I’m on vacation this week, so I thought I would dig up an old column no one remembers, rework it with a new intro and commence to enjoying my time off. This one though, first published in early 1995, actually deserves a proper update because it was about what would become a much sought-after commodity 25 years later – toilet paper. Please enjoy the original, lightly edited column and my 2020 updates.
The results are in: 84 percent of all Americans agree that comfortable toilet paper is important to them.
2020 UPDATE: 100 percent of Americans now agree any toilet paper is important to them.
This didn’t come from the fine print in a new government health-care plan. The makers of Quilted Northern Bathroom Tissue have issued their 1994 Toilet Paper report. I’m not making this up. There really is a Toilet Paper Report and I have it.
2020 UPDATE: I no longer have it. According to toilet paper officials, the 1994 Toilet Paper Report asked 1,000 adult men and women how they spend their time in the bathroom, what they like and dislike about the bathroom and what they do to make the bathroom experience more comfortable.
“We’re sure the results of this unique survey will be of interest to your many bathroom-going readers,” said public relations man Dan Ciancio is his letter to me. Actually, it wasn’t really to me. It just said, “Dear Editor,” which is much nicer than most of my letters, which begin, “Dear Smart-Aleck Newspaper Boy, I was shocked and appalled to learn you still work there.”
2020 UPDATE: I am now a Smart-Aleck Newspaper Middle-Aged Man, I still work there and some people remain shocked and appalled. Here are some of the report’s startling statistics.
Americans spend an average of 47 minutes each day behind bathroom doors. I have found this number can change depending on how many microwave burritos and Old Milwaukees one consumes in a given evening.
2020 UPDATE: That’s still true. Not the 47
minutes part, the other part.
Men average slightly more than seven minutes per bathroom stay, while women average 8.3 minutes per visit. What women do with that extra minute is a mystery.
-Men average slightly more than seven minutes per bathroom stay, while women average 8.3 minutes per visit. What women do with that extra minute is a mystery.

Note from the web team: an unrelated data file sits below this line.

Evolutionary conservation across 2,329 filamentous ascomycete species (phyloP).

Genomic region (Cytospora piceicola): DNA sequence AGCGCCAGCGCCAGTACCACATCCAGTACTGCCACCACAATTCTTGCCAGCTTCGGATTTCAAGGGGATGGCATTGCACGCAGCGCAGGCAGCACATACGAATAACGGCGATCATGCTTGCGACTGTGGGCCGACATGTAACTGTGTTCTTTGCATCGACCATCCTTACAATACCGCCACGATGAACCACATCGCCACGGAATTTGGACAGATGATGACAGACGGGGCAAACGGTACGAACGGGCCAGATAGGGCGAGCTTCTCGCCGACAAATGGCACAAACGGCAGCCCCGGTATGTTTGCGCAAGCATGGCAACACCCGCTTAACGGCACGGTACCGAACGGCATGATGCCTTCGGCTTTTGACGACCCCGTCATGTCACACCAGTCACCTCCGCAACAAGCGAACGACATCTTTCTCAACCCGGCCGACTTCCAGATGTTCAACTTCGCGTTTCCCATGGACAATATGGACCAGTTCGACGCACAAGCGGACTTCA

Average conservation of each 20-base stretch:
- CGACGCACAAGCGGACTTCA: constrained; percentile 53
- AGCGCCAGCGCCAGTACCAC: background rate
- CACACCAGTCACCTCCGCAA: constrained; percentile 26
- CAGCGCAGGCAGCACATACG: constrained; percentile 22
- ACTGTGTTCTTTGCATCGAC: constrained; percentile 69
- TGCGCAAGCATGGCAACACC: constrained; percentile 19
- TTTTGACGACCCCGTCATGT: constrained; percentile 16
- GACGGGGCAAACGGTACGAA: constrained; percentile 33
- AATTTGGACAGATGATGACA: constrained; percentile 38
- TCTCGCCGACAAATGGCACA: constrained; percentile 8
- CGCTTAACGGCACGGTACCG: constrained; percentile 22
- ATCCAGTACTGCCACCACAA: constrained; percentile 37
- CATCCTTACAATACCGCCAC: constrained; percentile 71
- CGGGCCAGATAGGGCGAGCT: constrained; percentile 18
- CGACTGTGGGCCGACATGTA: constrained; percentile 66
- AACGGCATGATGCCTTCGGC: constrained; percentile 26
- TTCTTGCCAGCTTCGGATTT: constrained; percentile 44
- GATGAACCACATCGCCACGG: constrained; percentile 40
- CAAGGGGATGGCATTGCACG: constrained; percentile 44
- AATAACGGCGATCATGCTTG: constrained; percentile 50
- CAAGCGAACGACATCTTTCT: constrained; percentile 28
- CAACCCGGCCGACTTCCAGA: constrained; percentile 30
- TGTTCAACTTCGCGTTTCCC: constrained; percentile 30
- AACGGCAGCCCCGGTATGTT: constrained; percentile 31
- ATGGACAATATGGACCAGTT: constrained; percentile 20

2020 UPDATE: The minutes have likely doubled due to COVID-related handwashing and mask adjustment.
-Two-thirds of the people surveyed in 1994 said they read in the bathroom. The most popular reading material was the newspaper, which may explain why people sometimes call me and say, “I read what you wrote in the paper today and it wasn’t worth a ---“
2020 UPDATE: Smartphones have overtaken newspapers for bathroom reading, but we still rule at the bottom of birdcages. WINNING!
Aside from reading, talking on the phone was the second most popular nontraditional bathroom activity, according to nearly half of those surveyed in 1994. Envision that the next time someone phones you and says, “Oh, I was just sitting around reading the paper and thought I would give you a call. I’ll be able to talk for 8.3 minutes.”
2020 UPDATE: Today, it would be a text. “U should not go in there 4 a while.”
If those answers are accurate and some people are eating in their bathrooms, I sure don’t want to know what they’re doing in their kitchens. I’ll pass on the dinner invitation.
Nine out of 10 people rate a two-ply, quilted or textured toilet paper as the most comfortable. I guess that’s why my business venture to market new Sandpaper Plusª Toilet Tissue failed miserably. 2020 UPDATE: I should revisit that business idea. The time may be right.
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